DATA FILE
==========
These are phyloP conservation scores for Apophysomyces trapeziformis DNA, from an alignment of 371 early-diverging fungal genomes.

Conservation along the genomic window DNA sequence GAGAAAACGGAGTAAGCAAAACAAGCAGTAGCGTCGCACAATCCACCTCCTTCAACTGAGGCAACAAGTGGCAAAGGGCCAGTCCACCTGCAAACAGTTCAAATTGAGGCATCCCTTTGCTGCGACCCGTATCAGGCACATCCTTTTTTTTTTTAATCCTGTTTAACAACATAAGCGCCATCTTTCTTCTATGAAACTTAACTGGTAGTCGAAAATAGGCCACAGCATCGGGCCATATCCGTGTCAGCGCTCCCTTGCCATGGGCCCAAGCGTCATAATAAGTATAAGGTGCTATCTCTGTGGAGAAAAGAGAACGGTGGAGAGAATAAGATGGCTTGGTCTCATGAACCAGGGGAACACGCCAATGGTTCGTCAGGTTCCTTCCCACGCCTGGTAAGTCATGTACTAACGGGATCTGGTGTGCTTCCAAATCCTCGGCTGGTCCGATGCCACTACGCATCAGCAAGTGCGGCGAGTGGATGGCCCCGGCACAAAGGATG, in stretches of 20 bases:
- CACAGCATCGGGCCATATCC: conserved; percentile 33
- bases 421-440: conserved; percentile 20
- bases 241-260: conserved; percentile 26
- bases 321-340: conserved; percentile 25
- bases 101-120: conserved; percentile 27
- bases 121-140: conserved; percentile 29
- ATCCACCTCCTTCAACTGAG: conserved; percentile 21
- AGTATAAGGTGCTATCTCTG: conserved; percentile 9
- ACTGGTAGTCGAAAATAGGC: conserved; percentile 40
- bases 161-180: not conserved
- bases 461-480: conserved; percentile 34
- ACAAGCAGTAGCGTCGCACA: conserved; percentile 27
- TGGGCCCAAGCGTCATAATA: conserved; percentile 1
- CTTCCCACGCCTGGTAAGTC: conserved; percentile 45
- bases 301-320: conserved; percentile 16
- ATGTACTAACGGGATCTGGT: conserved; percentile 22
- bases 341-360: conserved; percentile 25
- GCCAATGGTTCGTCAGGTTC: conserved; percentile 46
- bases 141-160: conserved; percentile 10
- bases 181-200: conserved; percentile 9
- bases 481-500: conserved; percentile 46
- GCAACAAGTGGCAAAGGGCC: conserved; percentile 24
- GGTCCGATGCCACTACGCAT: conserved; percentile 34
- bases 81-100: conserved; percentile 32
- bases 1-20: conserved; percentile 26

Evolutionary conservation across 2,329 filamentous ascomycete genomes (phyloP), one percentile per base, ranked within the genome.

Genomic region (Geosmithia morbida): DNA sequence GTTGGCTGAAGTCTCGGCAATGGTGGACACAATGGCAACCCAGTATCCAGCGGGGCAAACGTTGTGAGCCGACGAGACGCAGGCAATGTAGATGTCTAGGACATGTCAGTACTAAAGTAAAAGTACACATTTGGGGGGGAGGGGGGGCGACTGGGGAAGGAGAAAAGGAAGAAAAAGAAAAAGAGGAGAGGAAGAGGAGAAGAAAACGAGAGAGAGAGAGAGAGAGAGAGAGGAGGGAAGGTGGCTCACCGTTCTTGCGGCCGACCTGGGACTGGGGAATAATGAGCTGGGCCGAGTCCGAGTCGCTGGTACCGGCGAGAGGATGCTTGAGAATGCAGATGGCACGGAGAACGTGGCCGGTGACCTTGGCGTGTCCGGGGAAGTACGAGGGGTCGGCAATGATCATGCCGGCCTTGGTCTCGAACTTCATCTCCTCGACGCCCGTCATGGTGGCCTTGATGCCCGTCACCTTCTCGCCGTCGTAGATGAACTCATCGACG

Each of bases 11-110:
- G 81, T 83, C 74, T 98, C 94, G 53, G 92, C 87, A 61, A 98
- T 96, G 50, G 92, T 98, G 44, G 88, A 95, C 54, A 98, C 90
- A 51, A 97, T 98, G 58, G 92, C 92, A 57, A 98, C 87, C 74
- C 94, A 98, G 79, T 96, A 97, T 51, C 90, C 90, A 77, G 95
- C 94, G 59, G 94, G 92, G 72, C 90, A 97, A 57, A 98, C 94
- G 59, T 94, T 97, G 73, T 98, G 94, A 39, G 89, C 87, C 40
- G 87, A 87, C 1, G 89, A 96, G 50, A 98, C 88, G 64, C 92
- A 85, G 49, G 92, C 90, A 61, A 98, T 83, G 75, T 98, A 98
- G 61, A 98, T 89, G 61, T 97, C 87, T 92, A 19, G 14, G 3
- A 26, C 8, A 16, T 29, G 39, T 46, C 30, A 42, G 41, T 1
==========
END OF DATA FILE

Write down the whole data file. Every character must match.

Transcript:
These are phyloP conservation scores for Apophysomyces trapeziformis DNA, from an alignment of 371 early-diverging fungal genomes.

Conservation along the genomic window DNA sequence GAGAAAACGGAGTAAGCAAAACAAGCAGTAGCGTCGCACAATCCACCTCCTTCAACTGAGGCAACAAGTGGCAAAGGGCCAGTCCACCTGCAAACAGTTCAAATTGAGGCATCCCTTTGCTGCGACCCGTATCAGGCACATCCTTTTTTTTTTTAATCCTGTTTAACAACATAAGCGCCATCTTTCTTCTATGAAACTTAACTGGTAGTCGAAAATAGGCCACAGCATCGGGCCATATCCGTGTCAGCGCTCCCTTGCCATGGGCCCAAGCGTCATAATAAGTATAAGGTGCTATCTCTGTGGAGAAAAGAGAACGGTGGAGAGAATAAGATGGCTTGGTCTCATGAACCAGGGGAACACGCCAATGGTTCGTCAGGTTCCTTCCCACGCCTGGTAAGTCATGTACTAACGGGATCTGGTGTGCTTCCAAATCCTCGGCTGGTCCGATGCCACTACGCATCAGCAAGTGCGGCGAGTGGATGGCCCCGGCACAAAGGATG, in stretches of 20 bases:
- CACAGCATCGGGCCATATCC: conserved; percentile 33
- bases 421-440: conserved; percentile 20
- bases 241-260: conserved; percentile 26
- bases 321-340: conserved; percentile 25
- bases 101-120: conserved; percentile 27
- bases 121-140: conserved; percentile 29
- ATCCACCTCCTTCAACTGAG: conserved; percentile 21
- AGTATAAGGTGCTATCTCTG: conserved; percentile 9
- ACTGGTAGTCGAAAATAGGC: conserved; percentile 40
- bases 161-180: not conserved
- bases 461-480: conserved; percentile 34
- ACAAGCAGTAGCGTCGCACA: conserved; percentile 27
- TGGGCCCAAGCGTCATAATA: conserved; percentile 1
- CTTCCCACGCCTGGTAAGTC: conserved; percentile 45
- bases 301-320: conserved; percentile 16
- ATGTACTAACGGGATCTGGT: conserved; percentile 22
- bases 341-360: conserved; percentile 25
- GCCAATGGTTCGTCAGGTTC: conserved; percentile 46
- bases 141-160: conserved; percentile 10
- bases 181-200: conserved; percentile 9
- bases 481-500: conserved; percentile 46
- GCAACAAGTGGCAAAGGGCC: conserved; percentile 24
- GGTCCGATGCCACTACGCAT: conserved; percentile 34
- bases 81-100: conserved; percentile 32
- bases 1-20: conserved; percentile 26

Evolutionary conservation across 2,329 filamentous ascomycete genomes (phyloP), one percentile per base, ranked within the genome.

Genomic region (Geosmithia morbida): DNA sequence GTTGGCTGAAGTCTCGGCAATGGTGGACACAATGGCAACCCAGTATCCAGCGGGGCAAACGTTGTGAGCCGACGAGACGCAGGCAATGTAGATGTCTAGGACATGTCAGTACTAAAGTAAAAGTACACATTTGGGGGGGAGGGGGGGCGACTGGGGAAGGAGAAAAGGAAGAAAAAGAAAAAGAGGAGAGGAAGAGGAGAAGAAAACGAGAGAGAGAGAGAGAGAGAGAGAGGAGGGAAGGTGGCTCACCGTTCTTGCGGCCGACCTGGGACTGGGGAATAATGAGCTGGGCCGAGTCCGAGTCGCTGGTACCGGCGAGAGGATGCTTGAGAATGCAGATGGCACGGAGAACGTGGCCGGTGACCTTGGCGTGTCCGGGGAAGTACGAGGGGTCGGCAATGATCATGCCGGCCTTGGTCTCGAACTTCATCTCCTCGACGCCCGTCATGGTGGCCTTGATGCCCGTCACCTTCTCGCCGTCGTAGATGAACTCATCGACG

Each of bases 11-110:
- G 81, T 83, C 74, T 98, C 94, G 53, G 92, C 87, A 61, A 98
- T 96, G 50, G 92, T 98, G 44, G 88, A 95, C 54, A 98, C 90
- A 51, A 97, T 98, G 58, G 92, C 92, A 57, A 98, C 87, C 74
- C 94, A 98, G 79, T 96, A 97, T 51, C 90, C 90, A 77, G 95
- C 94, G 59, G 94, G 92, G 72, C 90, A 97, A 57, A 98, C 94
- G 59, T 94, T 97, G 73, T 98, G 94, A 39, G 89, C 87, C 40
- G 87, A 87, C 1, G 89, A 96, G 50, A 98, C 88, G 64, C 92
- A 85, G 49, G 92, C 90, A 61, A 98, T 83, G 75, T 98, A 98
- G 61, A 98, T 89, G 61, T 97, C 87, T 92, A 19, G 14, G 3
- A 26, C 8, A 16, T 29, G 39, T 46, C 30, A 42, G 41, T 1